Yale Endowment CIO David Swensen doesn’t make too many public appearances so I was excited to run across a back and forth he had with Robert Rubin this past week at the Stephen C. Freidheim Symposium on Global Economics.
Swensen touched on a number of subjects investors should be interested in from expected future returns, market crashes, the current low volatility regime, asset allocation, alternative assets, and his current worries among other topics.
While I can appreciate a good discussion on the current market environment, that’s not the stuff I’m interested in hearing from someone like Swensen. I’m always more interested in his thoughts on organizational issues (my book Organizational Alpha was inspired by the investment program Swensen built at Yale).
Money manager due diligence is one of the trickier aspects of the institutional asset management business. Picking stocks and other securities is hard but picking the stock pickers is probably an order of magnitude harder.
The rise of quantitative investing adds another wrinkle to this equation but many in the institutional world rely more on black box quant funds than the transparent quant approaches that are taking over the ETF and mutual fund world. Here’s Swensen’s take on the problem of dealing with black box quant funds as an investor:
You know, I have never been a big fan of quantitative approaches to investment. And the fundamental reason is that I can’t understand what’s in the black box. And if I don’t know what’s in the black box, and there’s underperformance, I don’t know if the black box is broken or if it’s out of favor. And if it’s broken, you want to stop. And if it’s out of favor, you want to increase your exposure.
And so I’m an old-fashioned guy that wants to sit across the table from somebody who’s done the analysis and understand why they own the position. And then if it goes against them, I can have another conversation and try and figure out whether the thesis was wrong and we should exit, or whether the thesis is intact and we should increase the position. And I don’t understand any other way to invest.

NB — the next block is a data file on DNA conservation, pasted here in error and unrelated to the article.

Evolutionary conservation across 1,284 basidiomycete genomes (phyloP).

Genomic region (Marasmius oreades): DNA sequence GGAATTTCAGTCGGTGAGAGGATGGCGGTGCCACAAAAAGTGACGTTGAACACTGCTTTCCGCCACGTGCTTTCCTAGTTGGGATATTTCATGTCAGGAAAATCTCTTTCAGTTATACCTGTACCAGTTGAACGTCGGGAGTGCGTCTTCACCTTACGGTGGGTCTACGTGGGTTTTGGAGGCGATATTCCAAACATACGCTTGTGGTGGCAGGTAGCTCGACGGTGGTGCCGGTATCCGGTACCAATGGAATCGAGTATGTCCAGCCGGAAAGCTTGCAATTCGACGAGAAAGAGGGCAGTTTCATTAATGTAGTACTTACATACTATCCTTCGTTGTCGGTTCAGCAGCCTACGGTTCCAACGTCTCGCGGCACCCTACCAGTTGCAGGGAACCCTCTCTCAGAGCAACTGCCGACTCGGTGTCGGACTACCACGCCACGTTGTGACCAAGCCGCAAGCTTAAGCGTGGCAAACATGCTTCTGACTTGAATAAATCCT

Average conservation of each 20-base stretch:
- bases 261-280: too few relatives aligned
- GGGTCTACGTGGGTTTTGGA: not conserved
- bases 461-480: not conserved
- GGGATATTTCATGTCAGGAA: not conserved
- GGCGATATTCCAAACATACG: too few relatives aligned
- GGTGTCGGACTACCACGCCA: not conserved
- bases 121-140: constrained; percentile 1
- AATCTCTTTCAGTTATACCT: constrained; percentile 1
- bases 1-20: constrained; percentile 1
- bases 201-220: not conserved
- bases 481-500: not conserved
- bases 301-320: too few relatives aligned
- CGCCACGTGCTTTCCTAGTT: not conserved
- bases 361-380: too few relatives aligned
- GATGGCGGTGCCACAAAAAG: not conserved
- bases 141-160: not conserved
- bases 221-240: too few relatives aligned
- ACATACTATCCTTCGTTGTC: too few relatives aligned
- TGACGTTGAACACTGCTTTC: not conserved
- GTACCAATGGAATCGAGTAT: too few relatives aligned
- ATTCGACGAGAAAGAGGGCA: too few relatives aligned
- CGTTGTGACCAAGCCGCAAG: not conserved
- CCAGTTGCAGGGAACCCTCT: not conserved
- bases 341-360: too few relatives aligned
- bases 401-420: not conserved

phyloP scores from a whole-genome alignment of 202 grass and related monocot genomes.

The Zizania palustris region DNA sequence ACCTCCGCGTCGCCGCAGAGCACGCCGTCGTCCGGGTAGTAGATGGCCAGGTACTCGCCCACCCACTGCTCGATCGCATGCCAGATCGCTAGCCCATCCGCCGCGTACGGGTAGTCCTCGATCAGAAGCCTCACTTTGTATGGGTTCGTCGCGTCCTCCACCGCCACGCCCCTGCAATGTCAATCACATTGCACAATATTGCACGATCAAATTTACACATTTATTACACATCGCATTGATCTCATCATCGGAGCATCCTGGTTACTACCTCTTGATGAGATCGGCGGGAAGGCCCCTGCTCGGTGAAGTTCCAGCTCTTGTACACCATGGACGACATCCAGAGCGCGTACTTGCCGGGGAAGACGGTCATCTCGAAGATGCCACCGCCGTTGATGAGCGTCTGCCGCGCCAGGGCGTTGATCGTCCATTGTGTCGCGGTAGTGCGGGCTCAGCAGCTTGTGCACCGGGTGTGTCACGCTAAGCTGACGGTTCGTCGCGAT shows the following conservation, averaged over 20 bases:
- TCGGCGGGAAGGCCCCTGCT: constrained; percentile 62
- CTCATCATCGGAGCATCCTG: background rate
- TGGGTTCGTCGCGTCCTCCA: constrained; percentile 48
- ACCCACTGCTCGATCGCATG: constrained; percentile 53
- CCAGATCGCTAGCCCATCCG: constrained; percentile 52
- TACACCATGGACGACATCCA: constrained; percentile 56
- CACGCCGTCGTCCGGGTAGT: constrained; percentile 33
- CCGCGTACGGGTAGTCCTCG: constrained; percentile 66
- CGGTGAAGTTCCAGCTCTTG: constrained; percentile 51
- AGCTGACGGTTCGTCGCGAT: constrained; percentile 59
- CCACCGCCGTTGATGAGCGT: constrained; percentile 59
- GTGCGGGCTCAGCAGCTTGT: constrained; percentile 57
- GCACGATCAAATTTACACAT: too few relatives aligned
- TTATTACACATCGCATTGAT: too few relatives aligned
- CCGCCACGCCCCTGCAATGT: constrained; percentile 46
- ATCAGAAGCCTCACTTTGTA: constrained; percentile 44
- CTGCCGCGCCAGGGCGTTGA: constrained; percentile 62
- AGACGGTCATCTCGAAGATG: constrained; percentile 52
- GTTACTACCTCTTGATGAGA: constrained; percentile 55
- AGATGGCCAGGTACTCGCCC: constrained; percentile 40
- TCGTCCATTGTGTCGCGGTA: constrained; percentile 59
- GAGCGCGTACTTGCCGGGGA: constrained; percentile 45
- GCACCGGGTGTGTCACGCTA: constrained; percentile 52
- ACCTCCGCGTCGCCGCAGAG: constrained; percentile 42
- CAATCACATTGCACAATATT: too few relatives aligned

The 4 P’s of due diligence are process, performance, portfolio, and people. Swensen rightly points out that people is the most important of the 4. Unfortunately, most investors only care about performance.
Rubin also asked Swensen how his views on investing have shifted from 10, 15, or 20 years ago. I love how he brings it back to the basics with a focus on principles, philosophy, and again, people:
You know, I think if you asked me that question 25 years ago, I would have had a reasonably long list of things that I thought were important in an investment management firm. Today, I would say that number one is the character and quality of the investment principles. Number two is the character and quality of the investment principles. Number three—(laughter)—you get the idea. And you have to go further down the list before you get to some of the nuts and bolts. And I’m absolutely convinced that there is nothing more important than being partners with great people.
This gets to my idea that people are constantly looking for tactics (the nuts and bolts) when what they really need is systems (principles).
In my book I discuss the problem with peer pressure in the institutional world with a little help from Robert Cialdini:
Psychologist Robert Cialdini has shown that one of the main filters we use to make decisions is by looking at the decisions of others. Social proof is the idea that it feels more comfortable to go along with the crowd when making tough decisions on our own because we look at what others are doing in times of uncertainty. Investors with lots of money at stake tend to feel that they have to use “sophisticated” investment strategies that cost a lot of money in order to keep up with their peers.
Swensen discussed why this is such a problematic way to manage money for institutions when asked how other investment committees should be thinking about their allocations:
You know, it’s a great question, because this world of comparing returns to peers is all-pervasive. And I think it’s incredibly dysfunctional when it comes to making really good investment decisions. People are concerned about underperforming, and that causes them to want to put together portfolio allocations that look like other similar institutions.
And if you express concerns about market valuations by increasing your exposure to non-correlated alternatives, in a bull market you’re going to suffer poor relative performance. And there aren’t very many institutions that can maintain a position where, year after year after year, the numbers don’t look as good as those that are more invested in risk assets.
And so the advice that I would give would be to try and put together a portfolio that really works for your institution, and try and pay less attention to the returns that others with riskier portfolios might be generating, knowing that ultimately, if you’re making well-grounded decisions, that the numbers will come.
There’s a fine line between “best practices” and the herd mentality when it comes to managing large pools of institutional assets. I’ve always been shocked by how pervasive social proof can be in this segment of the money management business.
The funny thing about the pervasiveness of peer comparisons is that Swensen was the biggest reason for it in the first place. The Yale Model was so successful throughout the 80s, 90s, and 00s that the majority of the institutional investment world decided to mimic what they were doing.
But these funds were mostly trying to copycat the nuts and bolts while missing out on the importance of the principles. Trying to “put together a portfolio that really works for your institution” as Swensen puts it is good advice for these funds (and all investors).
Unfortunate Realities of the Institutional Asset Management Business